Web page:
What Cameron and Clegg could learn from Churchill and Lloyd George

The People's Budget of 1909 introduced an array of unprecedented measures to tackle poverty and inequality. Its stated ambition was to be "a great step towards that good time, when poverty, and the wretchedness and human degradation which always follows in its camp, will be as remote to the people of this country as the wolves which once infested its forests". Among the radical policy measures harnessed to achieve this ambitious goal were a land tax and an increase to inheritance tax. The People's Budget had its most staunch champions in David Lloyd George and Churchill, known to their contemporaries as the "Terrible Twins".

The Budget to be proposed this Wednesday by the government under the leadership of David Cameron and Nick Clegg is not going to have comparable ambitions. The series of vitriolic attacks on the idea of a "mansion tax" is a good indicator that taxes on wealth would not meet with much enthusiasm in Westminster in the current climate. However, while remaining fiscally "neutral", this Budget is likely to have far reaching ideological repercussions. The two central proposals of the coalition partners: the Tory abolition of the 50p rate of income tax and the Lib Dem move towards the £10,000 income tax threshold -- if implemented -- have the potential to drive a wedge between the rich and the poor.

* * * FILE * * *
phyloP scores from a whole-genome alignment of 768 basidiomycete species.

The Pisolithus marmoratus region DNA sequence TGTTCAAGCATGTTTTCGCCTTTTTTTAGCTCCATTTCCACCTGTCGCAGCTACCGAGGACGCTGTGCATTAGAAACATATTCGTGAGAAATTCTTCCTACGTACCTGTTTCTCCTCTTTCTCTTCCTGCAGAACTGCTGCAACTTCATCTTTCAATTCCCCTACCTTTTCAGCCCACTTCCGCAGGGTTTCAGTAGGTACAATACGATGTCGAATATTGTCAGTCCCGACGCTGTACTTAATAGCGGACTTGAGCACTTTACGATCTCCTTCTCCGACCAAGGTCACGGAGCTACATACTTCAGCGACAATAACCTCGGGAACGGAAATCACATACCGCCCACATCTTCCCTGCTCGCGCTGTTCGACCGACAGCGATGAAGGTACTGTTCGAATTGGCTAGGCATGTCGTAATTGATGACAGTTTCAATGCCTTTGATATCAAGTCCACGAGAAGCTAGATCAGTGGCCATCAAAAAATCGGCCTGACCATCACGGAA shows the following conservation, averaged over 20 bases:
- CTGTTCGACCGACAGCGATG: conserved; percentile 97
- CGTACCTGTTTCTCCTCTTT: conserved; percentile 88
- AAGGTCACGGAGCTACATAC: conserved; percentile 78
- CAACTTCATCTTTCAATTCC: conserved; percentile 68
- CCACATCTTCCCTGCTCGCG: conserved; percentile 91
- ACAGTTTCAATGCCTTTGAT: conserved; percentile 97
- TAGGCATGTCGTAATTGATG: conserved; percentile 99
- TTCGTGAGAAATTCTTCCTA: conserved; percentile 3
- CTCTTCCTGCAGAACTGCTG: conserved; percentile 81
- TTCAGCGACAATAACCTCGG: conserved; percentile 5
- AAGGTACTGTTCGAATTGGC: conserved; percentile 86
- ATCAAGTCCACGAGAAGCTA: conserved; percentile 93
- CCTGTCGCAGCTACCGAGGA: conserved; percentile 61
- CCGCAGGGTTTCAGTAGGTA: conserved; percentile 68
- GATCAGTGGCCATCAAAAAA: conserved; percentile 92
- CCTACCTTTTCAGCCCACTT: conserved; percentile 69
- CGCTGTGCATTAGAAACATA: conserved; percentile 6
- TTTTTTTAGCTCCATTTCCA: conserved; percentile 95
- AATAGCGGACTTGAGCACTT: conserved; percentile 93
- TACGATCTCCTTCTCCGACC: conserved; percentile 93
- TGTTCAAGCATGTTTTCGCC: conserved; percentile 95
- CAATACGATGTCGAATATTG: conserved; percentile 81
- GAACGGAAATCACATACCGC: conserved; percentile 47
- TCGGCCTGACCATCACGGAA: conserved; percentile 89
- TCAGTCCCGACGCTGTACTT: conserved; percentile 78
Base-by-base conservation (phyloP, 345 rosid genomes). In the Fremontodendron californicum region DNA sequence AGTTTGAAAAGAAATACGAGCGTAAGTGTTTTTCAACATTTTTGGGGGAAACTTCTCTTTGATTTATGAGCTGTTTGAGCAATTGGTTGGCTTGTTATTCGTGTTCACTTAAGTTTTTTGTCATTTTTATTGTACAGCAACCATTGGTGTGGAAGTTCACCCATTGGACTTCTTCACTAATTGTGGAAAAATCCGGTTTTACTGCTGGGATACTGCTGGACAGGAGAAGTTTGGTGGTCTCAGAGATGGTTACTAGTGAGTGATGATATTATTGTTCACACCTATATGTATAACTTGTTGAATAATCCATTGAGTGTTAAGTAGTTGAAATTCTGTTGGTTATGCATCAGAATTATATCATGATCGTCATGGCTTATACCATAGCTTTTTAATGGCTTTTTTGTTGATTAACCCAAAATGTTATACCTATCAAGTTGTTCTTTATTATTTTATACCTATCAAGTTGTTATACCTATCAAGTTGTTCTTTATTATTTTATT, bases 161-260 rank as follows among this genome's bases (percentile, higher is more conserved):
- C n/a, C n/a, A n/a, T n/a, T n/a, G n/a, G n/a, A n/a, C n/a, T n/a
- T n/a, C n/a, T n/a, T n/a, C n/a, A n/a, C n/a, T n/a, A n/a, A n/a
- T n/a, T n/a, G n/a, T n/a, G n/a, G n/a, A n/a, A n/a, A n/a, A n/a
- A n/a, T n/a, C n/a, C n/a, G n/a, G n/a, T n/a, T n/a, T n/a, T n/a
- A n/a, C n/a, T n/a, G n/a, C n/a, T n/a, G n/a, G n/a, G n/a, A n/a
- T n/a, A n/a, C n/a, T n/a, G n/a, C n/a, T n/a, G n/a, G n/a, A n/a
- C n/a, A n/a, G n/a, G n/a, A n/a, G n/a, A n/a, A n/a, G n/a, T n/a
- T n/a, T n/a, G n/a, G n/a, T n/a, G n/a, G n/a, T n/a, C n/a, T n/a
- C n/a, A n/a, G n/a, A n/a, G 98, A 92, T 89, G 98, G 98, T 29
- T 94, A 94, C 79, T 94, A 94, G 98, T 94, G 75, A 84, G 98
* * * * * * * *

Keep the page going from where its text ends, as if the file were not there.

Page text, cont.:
First, take the Tory idea of scrapping the 50p rate. The debate over the fiscal benefit of keeping the 50 per cent tax rate continues; politically, the die has been cast. This move is controversial -- as the Guardian/ICM poll reveals -- two thirds of voters are in favour of maintaining the 50p tax rate. Indeed, in terms of people's perceptions of fairness, it is relatively easy to see why lowering the income tax for the richest 1 per cent of earners who get at least 6 times the national median income, might be seen as exacerbating social inequalities. It might not be equally obvious why this should be the case with a policy once considered to be "political gold": the Lib Dem proposal to raise the level at which people start paying income tax to £10,000.